- a further reservoir filled at least partially with gas;

- a further overpressure valve configured to pass the hydraulic hquid from the further hydraulic cylinder to the further reservoir when a difference between a pressure of the hydraulic hquid in the further hydraulic cylinder and a pressure in the further reservoir reaches a further first threshold;

- a further return valve configured to pass hydraulic hquid from the further reservoir to the further hydraulic cylinder when a difference between a pressure of the hydraulic liquid in the further hydraulic cylinder drops below a further second threshold lower than the further first threshold.

8. A mooring system according to claim 7, comprising means for transferring energy generated in the cable holding device to at least one of the plurality of fenders.

9. A mooring system according to claim 8, wherein said means are configured to generate electric power, said at least one of the plurality of fenders being configured to use said electric energy to generate a force on the ship to reduce motion of the ship.

10. A mooring system according to claim 7, wherein the further hydraulic cylinder and piston assembly comprises an electric generator, the at least one of the fenders comprising an electromagnet with poles configured to generate a magnetic filed to attract a ship towards the movable fender surface, the electric generator being coupled to the electromagnet to supply electric current to generate a magnetic field.

Description:
Title: Fender

The invention relates to a fender, such as for use to on a mooring- wall to space a moored ship from the mooring wall.

Background

Fenders on mooring walls (e.g. quay sides, docks, posts) are well known. The fender provides a reaction force on the side of a ship that is moored along the mooring wall, in response to the force by which the ship urged against the mooring wall as long as the side as the ship is in contact with the fender.

However, under some circumstances, the reaction force can give rise to an undesirable oscillating motion of the ship, due to the interplay between forces exerted by the mooring cables and the fenders: when the ship has motion that brings it into contact with the fenders along the mooring- wall, the fenders make the ship bounce off, causing a motion away from the mooring wall, which in turn elicits forces from the mooring cables that will eventually cause ship motion back towards the mooring wall, so that the fenders will bounce off the ship again and so on.

When the ship is moored using mooring cable holding devices as described in WO2010/110666 and WO 2018/048303, and the fender bounces off the ship, the mooring cable holding devices will initially respond to the bounce off by paying out slack on the mooring cables when the fenders force the ship off the mooring wall and subsequently put a force on the mooring cables to haul in the ship back in, thereby creating ship motion back towards the mooring wall that can lead to oscillating motion.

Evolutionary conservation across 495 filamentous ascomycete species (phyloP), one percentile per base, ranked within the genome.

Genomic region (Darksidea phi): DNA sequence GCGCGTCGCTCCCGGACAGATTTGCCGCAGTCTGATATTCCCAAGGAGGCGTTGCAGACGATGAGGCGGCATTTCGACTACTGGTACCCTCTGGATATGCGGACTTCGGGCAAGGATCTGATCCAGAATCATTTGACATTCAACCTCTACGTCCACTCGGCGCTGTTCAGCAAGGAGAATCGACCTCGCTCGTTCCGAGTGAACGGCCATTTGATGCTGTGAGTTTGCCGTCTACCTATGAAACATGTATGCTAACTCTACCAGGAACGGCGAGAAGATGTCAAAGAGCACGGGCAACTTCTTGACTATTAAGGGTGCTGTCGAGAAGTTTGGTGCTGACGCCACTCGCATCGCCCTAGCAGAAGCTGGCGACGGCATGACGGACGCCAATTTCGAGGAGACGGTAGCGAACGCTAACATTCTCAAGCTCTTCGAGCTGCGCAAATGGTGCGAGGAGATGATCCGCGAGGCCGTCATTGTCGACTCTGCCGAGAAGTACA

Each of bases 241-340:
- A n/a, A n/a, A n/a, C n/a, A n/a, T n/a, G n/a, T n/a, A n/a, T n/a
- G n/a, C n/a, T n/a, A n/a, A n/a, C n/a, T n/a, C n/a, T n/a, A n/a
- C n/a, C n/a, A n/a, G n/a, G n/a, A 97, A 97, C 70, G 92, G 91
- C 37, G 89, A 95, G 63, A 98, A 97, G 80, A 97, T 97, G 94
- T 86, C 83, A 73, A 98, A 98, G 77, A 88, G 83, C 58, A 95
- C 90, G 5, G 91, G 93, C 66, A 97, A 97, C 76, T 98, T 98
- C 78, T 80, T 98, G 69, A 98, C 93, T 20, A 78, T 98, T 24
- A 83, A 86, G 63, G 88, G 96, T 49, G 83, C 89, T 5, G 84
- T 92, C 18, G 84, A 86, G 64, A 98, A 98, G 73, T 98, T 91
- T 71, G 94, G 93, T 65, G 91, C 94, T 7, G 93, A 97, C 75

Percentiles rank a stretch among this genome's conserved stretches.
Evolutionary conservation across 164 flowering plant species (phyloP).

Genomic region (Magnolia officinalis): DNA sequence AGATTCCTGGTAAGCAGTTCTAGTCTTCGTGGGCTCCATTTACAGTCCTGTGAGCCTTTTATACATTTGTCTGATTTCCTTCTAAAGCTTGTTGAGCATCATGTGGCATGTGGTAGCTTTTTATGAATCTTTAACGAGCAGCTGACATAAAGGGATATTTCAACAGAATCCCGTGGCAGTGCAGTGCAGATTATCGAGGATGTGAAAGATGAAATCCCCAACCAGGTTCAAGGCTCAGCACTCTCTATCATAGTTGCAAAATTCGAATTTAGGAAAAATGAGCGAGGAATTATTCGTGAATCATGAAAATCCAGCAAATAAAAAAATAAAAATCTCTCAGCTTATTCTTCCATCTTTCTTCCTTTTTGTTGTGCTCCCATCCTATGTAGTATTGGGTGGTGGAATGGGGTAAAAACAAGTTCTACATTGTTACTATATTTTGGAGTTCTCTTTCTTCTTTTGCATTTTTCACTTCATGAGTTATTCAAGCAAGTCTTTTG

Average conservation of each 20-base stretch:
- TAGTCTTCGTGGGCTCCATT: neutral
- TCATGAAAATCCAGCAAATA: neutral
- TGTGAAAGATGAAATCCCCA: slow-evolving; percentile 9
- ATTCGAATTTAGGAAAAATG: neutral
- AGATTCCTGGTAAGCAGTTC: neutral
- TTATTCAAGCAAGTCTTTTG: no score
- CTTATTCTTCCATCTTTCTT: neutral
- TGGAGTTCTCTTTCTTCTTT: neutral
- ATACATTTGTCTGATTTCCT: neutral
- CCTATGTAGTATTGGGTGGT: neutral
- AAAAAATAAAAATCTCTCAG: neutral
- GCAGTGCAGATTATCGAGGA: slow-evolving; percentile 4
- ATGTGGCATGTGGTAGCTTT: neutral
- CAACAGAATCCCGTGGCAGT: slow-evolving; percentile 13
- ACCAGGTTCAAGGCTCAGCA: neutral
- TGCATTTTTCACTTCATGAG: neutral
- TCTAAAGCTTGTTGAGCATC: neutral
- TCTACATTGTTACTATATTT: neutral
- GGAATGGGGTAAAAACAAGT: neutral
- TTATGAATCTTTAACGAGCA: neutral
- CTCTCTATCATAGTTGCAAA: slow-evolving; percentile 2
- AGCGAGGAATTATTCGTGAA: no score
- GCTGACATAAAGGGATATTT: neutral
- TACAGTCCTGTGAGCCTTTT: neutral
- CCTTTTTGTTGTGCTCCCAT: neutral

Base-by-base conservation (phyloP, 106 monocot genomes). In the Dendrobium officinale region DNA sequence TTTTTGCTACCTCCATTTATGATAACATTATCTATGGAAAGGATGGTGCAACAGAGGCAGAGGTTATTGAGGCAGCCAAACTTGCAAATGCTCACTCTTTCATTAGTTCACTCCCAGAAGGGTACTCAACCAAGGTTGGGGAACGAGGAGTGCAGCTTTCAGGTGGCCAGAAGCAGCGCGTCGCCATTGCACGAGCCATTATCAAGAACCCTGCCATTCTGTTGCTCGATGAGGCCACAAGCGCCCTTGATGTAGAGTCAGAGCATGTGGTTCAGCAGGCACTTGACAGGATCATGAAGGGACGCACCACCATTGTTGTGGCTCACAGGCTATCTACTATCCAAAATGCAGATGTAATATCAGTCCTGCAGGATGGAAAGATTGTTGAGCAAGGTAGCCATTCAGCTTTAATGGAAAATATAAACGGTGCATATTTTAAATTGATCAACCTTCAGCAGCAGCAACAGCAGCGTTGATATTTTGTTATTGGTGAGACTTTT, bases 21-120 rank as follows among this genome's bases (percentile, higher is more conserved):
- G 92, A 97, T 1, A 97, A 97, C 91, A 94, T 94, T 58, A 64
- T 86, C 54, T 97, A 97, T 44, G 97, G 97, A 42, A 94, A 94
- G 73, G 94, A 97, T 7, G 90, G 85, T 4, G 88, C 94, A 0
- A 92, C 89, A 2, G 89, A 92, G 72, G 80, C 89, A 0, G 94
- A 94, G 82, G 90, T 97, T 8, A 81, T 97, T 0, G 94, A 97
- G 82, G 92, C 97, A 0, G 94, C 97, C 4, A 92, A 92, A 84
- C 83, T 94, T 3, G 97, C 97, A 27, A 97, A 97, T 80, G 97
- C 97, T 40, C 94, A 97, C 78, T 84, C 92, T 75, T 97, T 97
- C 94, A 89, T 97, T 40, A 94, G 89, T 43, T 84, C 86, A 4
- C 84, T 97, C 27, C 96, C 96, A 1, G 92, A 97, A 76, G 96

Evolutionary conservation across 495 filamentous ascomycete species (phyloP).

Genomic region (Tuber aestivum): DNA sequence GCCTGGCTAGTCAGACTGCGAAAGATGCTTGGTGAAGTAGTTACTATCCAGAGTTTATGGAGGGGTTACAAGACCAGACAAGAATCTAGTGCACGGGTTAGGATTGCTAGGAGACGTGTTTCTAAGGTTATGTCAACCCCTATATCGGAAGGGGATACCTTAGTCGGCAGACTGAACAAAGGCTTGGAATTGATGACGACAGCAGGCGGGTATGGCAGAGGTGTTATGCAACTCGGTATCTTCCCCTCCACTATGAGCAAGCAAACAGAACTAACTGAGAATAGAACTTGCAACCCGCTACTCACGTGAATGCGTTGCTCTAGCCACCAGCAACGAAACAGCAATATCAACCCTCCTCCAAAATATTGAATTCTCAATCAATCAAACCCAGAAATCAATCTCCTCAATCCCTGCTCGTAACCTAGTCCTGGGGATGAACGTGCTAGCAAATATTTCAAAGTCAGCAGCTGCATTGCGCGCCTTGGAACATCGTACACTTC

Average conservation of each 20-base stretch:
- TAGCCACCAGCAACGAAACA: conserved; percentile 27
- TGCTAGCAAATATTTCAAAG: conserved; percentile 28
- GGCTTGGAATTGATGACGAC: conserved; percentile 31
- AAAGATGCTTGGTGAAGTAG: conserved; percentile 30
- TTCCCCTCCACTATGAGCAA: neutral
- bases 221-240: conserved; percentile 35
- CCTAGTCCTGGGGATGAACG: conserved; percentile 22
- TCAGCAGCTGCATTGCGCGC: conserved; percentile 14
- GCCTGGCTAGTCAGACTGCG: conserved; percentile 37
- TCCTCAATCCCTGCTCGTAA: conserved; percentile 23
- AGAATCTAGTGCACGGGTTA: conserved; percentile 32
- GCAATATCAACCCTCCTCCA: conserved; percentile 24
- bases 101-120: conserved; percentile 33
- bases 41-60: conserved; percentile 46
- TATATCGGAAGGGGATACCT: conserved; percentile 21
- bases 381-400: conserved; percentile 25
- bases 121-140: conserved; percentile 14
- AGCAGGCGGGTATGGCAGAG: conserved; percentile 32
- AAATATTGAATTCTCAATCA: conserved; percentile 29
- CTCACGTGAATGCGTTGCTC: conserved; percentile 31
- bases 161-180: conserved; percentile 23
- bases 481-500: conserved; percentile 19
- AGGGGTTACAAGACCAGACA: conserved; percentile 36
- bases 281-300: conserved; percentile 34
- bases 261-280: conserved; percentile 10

Summary Among others, it is an object to reduce motion of a ship that is moored along a mooring wall with one or more fenders.

A fender for fending a ship from a mooring wall is provided that comprises a hydraulic cylinder and piston assembly arranged so that compression of the fender will cause the piston to exert a force to compress hydraulic hquid in the further hydraulic cylinder. Valves couple the hydraulic cylinder to reservoir that is at least partially filled with gas. An overpressure valve allows hydraulic liquid to flow from the cylinder to the reservoir when the fender compression force exceeds a threshold, allowing the fender to be compressed. When the force drops away, a return valve allows hydraulic liquid to return to the cylinder, causing the piston to move to expand fender, following movement of the ship away from the fender. In an embodiment a fender according to claim 1 is provided.

The fender makes it possible to reduce oscillating motion of the ship. A plurality of such fenders located along a mooring wall of a mooring berth for a ship may be used

In an embodiment the fender comprises an electromagnet with poles configured to generate a magnetic filed to attract a ship towards the movable fender surface, preferably at a time when the ship has a motion away from the mooring wall. In this way the fender can reduce this motion